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is the very first sentence in this book and these few words always come to mind when anyone mentions this book.

The story is about a White Whale, a Whaling Ship called the Pequod and its Captain, Ahab. Ahab is convinced that the great white whale is the devil incarnate and it is this which drives him on to seek his nemesis and to attempt to kill it.

The merchantmen aboard the Pequod are only paid in the amount of whale oil that is recovered and then taken to shore for processing so when Ahab hears that the whale is going in another direction he orders that the Pequod will follow the whale until he has himself killed it. The men lose many chances to make money because of his obsession and some indeed begin to think that Ahab is mad..............he probably is quite mad by now but religious fervour drives him on until at last he is in sight of the whale which by now is scarred, stuck with old harpoons and rope and seems to Ahab to have an intelligence towards him. Disaster strikes...........anymore would be a huge spoiler to this now classic book.

It goes to show how one mans obsession can lead others to their doom.

I'd recommend this very highly.
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on 14 January 2015
I wish I could say that my reading tastes have just changed over the years, but I recall when they tried to force feed me this book in high school, and it just didn’t go down any better. If you pull out the story thread and put a movie to it, you’ve got the makings of a great drama, no argument there. But following along with this paid-by-the-word approach the author takes, it’s just too much. Huge sections of the book are survivable only by skimming, such as the wretched amount of detail dedicated to the whaling process. Other portions are worthy of a closer look. If you’re studying this book as much for what to do as what not to do when writing a modern day classic of your own, I’d say wade on in. Otherwise, stick to the Gregory Peck film, which holds up rather well.
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on 28 June 2015
I'm glad I read it from the perspective of being able to discuss it as one of the classics but it's a very difficult book to read from at least two points of view. Firstly, if you're an animal lover you'll find the detailed, highly gory, descriptions of the slaughter of whales, of which there are many accounts, unpalatable (to say the least). Secondly, there are very long and tedious accounts of whale study that will bore you to tears unless you're the most pedantic whale fanatic alive. This book apparently describes every species of whale known to man in the most horribly exacting manner, right down to such minutiae as what is found inside the sperm whales skull, what this smells like, and how it feels to squeeze it in your fingers. Only after you've ploughed relentlessly through all this do you finally get to the 'exciting' (if you can stomach hunting) pursuit of the eponymous white whale. This part of the book is in the style of your typical adventure yarn, entertaining and fast-paced. There are some fabulous moments that have been referenced in popular culture such as Star Trek: The Wrath of Khan. The mighty antagonist, Moby Dick, is truly a beast of mythic qualities, enormous, ancient, intelligent. This gives Captain Ahab's obsessive pursuit a metaphorical dimension that contributes to its status as a classic. Certainly the detailed accounts not only of whales but of whaling are also integral to this as a significant work to history and natural history. The first third of the book is surprisingly comical which, perhaps, serves as a nice counter to the darker realities of the harsh and dangerous life of the whaler.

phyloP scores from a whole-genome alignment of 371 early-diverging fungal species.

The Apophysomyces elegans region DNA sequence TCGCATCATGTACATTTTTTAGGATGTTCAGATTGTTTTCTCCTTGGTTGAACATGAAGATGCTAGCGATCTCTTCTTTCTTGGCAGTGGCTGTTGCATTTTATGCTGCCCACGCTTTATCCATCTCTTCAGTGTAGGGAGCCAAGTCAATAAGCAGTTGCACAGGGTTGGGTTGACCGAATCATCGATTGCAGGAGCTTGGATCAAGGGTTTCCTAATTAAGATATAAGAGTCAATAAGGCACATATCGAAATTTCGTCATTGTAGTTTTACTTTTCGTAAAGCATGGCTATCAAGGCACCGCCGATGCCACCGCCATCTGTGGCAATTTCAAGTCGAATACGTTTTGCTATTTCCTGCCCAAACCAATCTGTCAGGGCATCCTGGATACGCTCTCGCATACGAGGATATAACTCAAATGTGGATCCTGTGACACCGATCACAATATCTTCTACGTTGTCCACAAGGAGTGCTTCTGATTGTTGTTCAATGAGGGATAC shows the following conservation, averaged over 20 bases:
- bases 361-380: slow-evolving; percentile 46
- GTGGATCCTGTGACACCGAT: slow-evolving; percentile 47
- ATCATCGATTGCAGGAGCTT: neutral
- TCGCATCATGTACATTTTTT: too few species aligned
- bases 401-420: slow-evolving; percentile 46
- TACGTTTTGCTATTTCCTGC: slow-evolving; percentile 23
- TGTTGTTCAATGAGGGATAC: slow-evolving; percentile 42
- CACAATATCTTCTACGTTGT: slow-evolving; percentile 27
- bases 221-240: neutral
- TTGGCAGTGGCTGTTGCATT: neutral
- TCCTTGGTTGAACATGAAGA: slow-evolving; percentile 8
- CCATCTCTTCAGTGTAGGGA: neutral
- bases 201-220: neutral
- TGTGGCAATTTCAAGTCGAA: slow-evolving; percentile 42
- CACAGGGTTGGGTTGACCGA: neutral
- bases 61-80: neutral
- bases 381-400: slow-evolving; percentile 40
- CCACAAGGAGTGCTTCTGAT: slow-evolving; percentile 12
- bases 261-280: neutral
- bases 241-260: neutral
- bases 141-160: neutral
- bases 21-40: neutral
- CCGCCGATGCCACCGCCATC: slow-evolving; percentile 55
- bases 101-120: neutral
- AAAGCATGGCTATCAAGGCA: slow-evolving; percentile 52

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One of the most famous and celebrated novels ever written, Herman Melville's "Moby-Dick" is a towering novel in world literature whose legendary story of the doomed whaling ship the Pequod setting off with its mad Captain Ahab at the helm to destroy the fabled white whale Moby-Dick, is so well known that most people who've never read the book know what it's about.

I was one of these people and having now read it, I can say that that's a pretty succinct summary of the book. That said, there are lots of moments in the book I wasn't aware of and was surprised to discover in reading it.

First off, I approached this book knowing most of the characters and the general story already so it was great to read the most famous opening lines in literature - "Call me Ishmael" - and to be introduced to the familiar cast of characters I'd never met before. From Ishmael to Queequeg, to Starbuck, the Pequod and Ahab, I found it thrilling to meet them one by one and to find subtleties in their characters that you won't know unless you read the book.

But I was surprised at how gay (as in homosexual) the novel is. The first 100 pages takes place in Nantucket where Ishmael hasn't signed up to the Pequod yet and is waiting around for a commission. He takes a room in an overbooked inn agreeing to share the bed with a "savage" called Queequeg. Not that sharing a bed with a man is gay exactly but Ishmael and Queequeg quickly become fast friends, looking forward to bed time where they touch knees and noses and tell each other secrets (really). Ishmael even says on more than one occasion that he feels "married" to Queequeg and comforted by waking up with his arms around him. Plus the book's title has "dick" in it, Queequeg's head is tattooed purple, and it's about a group of seamen lustily chasing a white sperm whale...

Anyway, hilarity aside, I found myself enjoying this strange book - while they were in port at least. Even when Ishmael and Queequeg sign up to the Pequod but then they ship out and the book comes to a grinding halt. The edition I read was 625 pages long and the Pequod sets sail somewhere around page 200; for the next 300, maybe more, pages Ishmael (or more accurately Melville) decides to tell the reader everything there is to know about whaling, no matter how obscure or dull or esoteric.